Comic-Con: 'Green Lantern' and 'Harry Potter' unveil intriguing footage
Plus the truth about the weekend's most adorable moment
"In brightest day...
In blackest night...
No evil shall escape my sight.
Let those who worship evil's might
Beware my power... Green Lantern's light."
With those simple lines, Ryan Reynolds charmed 6500 people in Hall H and made a lifelong fan of one little boy. Contrary to many reports, the boy didn't actually ask Reynolds to recite the famous Green Lantern Oath when he got his turn at the mic during the audience Q&A at the Warner Bros. panel. He actually asked the question, "What does it feel like when you do the Green Lantern Oath?" Which is infinitely more interesting and charming than "Will you do the Green Lantern Oath?"
And what made Reynolds so likable in the moment was the genuine way he responded to the question. If you see the footage, you see him react first, an emotional beat, and then a decision. And just watching him make a decision, watching him slip into the Hal Jordan he's playing right now, and then say the Oath... not for us as an audience, because that's not the moment. He said it to that little boy. And just to him. And the look on that kid's face when the Comic-Con cameras cut to him after Reynolds finished...
That was worth getting up and standing in line and being in the room for. The footage that was shown was interesting and I'll certainly share my impressions of it, but that doesn't really matter. Because that moment made me believe that Reynolds can play that particular hero in a way that will connect. I'm interested. There's a loooooot of other parts in motion before "The Green Lantern" is a good movie, but I'm sold on Reynolds as the guy to pull it off if anybody's going to.
And before I continue, a word to the smarmy, smug, condescending columnists who have spilled considerable spleen in public over Comic-Con in the last few weeks, sneering at it, sneering at anyone who's in that room. Let me tell you... when I was in that hall, I was in one of two places. I was either onstage moderating a panel, or just sitting in any available seat, always near the very back of the hall. I never asked for or tried to obtain a reserved seat. I was lucky enough to sit with some friends at a few panels, but not in any sort of "press section," and not because anyone saved me anything. It was just luck.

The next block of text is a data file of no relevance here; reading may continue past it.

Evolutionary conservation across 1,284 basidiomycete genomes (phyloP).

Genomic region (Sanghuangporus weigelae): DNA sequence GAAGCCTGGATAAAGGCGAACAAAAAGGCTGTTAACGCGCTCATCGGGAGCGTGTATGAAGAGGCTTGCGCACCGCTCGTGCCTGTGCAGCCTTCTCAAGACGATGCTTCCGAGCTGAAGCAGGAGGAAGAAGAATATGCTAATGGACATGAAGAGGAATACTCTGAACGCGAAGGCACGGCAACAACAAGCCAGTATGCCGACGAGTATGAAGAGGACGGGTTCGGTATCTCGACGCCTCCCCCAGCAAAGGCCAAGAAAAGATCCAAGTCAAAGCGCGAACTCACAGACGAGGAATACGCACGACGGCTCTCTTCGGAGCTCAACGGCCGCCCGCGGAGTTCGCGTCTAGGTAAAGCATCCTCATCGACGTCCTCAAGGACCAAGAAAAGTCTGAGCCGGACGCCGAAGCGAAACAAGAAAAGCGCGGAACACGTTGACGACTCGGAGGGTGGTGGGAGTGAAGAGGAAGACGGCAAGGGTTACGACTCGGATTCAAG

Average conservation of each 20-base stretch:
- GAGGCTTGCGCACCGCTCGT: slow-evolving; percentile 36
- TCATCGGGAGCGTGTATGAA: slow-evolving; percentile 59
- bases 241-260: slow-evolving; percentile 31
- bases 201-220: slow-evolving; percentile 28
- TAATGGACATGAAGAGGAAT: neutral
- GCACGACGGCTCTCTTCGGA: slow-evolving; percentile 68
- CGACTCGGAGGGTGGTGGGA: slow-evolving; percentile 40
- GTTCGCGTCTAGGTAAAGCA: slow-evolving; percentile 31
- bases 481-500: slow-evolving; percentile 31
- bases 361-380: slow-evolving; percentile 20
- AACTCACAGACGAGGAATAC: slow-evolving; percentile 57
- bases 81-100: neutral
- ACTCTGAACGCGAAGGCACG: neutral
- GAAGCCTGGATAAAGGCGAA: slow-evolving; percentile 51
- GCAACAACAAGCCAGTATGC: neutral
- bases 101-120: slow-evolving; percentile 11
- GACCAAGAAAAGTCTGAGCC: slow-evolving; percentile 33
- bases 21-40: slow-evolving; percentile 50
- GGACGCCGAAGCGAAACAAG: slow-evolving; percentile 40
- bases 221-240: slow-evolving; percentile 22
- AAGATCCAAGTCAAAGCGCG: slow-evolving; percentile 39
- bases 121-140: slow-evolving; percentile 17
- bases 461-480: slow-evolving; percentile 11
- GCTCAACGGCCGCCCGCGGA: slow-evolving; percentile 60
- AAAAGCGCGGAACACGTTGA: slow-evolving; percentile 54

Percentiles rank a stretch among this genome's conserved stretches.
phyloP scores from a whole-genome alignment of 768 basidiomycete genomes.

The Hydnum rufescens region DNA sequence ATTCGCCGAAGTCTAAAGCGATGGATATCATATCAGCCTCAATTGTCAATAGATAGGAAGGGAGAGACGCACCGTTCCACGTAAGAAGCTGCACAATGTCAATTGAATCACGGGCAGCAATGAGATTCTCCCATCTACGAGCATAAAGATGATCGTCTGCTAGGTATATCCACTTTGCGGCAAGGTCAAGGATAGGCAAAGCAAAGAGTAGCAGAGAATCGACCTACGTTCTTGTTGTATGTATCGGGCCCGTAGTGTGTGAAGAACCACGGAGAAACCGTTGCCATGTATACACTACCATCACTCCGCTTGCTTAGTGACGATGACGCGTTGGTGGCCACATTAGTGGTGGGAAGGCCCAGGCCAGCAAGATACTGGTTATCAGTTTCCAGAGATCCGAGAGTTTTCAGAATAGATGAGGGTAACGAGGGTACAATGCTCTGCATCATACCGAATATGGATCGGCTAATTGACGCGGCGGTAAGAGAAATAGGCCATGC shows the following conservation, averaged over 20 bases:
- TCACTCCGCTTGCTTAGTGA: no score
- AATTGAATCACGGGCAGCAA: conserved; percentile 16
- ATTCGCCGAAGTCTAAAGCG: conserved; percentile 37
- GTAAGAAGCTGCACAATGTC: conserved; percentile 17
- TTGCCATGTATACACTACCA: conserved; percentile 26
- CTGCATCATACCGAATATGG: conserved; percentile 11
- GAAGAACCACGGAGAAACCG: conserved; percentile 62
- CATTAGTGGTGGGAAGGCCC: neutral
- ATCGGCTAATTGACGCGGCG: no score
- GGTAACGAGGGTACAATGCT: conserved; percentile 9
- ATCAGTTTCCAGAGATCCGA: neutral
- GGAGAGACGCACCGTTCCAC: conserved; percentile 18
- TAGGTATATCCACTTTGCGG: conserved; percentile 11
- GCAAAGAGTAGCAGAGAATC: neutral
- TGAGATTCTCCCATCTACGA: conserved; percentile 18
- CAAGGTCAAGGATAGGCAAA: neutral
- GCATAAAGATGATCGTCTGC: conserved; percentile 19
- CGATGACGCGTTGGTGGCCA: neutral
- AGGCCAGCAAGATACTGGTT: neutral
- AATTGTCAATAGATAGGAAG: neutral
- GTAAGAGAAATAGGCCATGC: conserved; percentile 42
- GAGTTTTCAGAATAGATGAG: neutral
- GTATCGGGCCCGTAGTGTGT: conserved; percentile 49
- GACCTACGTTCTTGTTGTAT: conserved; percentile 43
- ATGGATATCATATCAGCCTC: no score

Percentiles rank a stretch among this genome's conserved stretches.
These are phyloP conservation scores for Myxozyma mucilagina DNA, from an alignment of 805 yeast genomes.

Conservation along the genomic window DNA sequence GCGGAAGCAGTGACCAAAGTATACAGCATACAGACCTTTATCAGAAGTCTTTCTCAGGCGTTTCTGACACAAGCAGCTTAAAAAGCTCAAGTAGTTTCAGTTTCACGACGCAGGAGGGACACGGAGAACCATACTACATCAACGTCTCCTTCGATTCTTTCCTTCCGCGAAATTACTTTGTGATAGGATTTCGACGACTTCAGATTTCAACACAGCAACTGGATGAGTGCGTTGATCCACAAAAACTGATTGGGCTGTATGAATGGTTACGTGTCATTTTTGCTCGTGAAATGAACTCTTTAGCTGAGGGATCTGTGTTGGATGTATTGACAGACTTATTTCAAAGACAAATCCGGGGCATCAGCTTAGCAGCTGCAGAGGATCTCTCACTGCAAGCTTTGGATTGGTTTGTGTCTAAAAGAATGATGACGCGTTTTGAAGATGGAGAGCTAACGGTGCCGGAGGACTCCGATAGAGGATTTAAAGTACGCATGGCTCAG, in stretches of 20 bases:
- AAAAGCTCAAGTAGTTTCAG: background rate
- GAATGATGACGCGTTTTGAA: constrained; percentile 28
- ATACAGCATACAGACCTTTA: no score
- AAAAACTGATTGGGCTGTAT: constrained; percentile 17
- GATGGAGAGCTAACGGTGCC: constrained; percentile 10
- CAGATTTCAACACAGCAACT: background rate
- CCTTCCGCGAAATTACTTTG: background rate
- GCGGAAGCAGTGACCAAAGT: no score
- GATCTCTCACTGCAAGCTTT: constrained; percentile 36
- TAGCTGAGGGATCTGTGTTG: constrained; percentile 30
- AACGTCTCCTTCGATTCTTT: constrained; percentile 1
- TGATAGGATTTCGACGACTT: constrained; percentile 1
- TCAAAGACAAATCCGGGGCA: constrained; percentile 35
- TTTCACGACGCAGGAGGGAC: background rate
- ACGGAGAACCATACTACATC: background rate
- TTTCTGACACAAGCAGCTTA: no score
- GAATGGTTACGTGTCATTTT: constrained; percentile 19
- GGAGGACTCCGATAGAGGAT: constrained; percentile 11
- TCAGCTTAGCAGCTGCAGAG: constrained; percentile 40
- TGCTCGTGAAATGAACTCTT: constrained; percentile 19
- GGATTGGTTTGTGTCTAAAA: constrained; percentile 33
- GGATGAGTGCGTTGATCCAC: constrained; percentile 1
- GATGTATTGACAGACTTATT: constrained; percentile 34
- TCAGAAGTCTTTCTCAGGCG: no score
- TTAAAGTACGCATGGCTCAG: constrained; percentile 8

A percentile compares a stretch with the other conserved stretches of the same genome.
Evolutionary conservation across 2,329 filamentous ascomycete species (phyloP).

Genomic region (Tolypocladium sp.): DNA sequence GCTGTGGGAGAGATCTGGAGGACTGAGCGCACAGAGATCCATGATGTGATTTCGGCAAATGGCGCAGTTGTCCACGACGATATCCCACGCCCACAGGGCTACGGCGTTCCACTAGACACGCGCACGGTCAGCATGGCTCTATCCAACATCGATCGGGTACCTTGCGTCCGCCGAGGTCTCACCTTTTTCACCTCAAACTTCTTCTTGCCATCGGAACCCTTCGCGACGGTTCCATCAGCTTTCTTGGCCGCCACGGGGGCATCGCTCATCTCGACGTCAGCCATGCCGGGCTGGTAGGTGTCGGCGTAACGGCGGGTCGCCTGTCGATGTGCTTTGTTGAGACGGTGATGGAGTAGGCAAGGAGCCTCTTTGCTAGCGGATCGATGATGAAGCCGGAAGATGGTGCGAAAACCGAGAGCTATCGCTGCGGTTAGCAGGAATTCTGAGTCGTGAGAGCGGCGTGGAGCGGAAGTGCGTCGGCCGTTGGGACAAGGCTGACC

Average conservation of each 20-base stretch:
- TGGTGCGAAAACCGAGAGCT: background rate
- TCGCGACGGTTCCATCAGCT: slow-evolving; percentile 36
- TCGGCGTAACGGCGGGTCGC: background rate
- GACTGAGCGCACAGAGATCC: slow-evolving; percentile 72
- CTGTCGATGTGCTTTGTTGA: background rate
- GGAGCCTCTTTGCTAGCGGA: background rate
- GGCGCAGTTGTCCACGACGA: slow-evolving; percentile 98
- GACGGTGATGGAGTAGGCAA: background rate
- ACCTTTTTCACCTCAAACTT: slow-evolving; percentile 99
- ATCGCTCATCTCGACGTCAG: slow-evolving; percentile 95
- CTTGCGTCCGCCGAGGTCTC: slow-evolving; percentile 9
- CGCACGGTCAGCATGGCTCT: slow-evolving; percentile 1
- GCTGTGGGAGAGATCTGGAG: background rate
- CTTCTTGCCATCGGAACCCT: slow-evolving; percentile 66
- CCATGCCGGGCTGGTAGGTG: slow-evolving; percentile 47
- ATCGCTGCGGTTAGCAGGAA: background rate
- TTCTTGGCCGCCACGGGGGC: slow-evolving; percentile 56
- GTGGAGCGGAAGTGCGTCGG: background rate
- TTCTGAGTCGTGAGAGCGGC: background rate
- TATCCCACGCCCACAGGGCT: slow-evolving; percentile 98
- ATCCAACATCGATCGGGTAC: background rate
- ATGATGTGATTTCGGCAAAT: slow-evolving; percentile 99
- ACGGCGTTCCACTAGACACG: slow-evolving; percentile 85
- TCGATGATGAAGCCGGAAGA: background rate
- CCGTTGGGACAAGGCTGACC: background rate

For the most part, I was sitting by myself surrounded by random people, and in every case, things were chatty and friendly and engaged. These were the people who bought their badges, and they were there because they wanted to be. These were the people who waited in those crazy lines outside. It's not work for them. It's a vacation. There was a lovely couple from New York who I sat next to for a few panels who were there for the whole thing, just sitting and enjoying and soaking it in, and talking to them, or talking to the father and son who sat next to me at another panel, or talking to the kids who made room for me at the last minute before another panel... those conversation reminded me that Comic-Con is many things to many people, and anyone who reduces it to a single experience and claims that is somehow emblematic of the entire thing is a fool. A cynical, angry, fan-hating fool.
The actual "Green Lantern" footage was good, but it did raise some questions. There were a number of images I found impressive in the brief reel, including the reveal of Oa, and it certainly seems to imply that it's the sort of movie where the hero will, as Reynolds put it, "throw a punch, tell a joke, and get the girl." The start of the footage was just a glowing green blob of energy in the center of a screen, along with a voice telling us that this is a test. We were directed to try and focus our own energy on the image onscreen, to control it, to make it resolve into a shape. Eventually, it grew brighter until it enveloped the screen and the actual footage began.
Considering the response to the suit when it showed up on the front of Entertainment Weekly in their pre-Comic-Con issue, it was a curious choice to not include any of it in the clips package, but it sounded like they are still working on it, still trying to pin it down. Martin Campbell talked about how the suit is made up of power lines that follow the lines of Reynolds' actual musculature, and how it's very much a "work in progress" right now.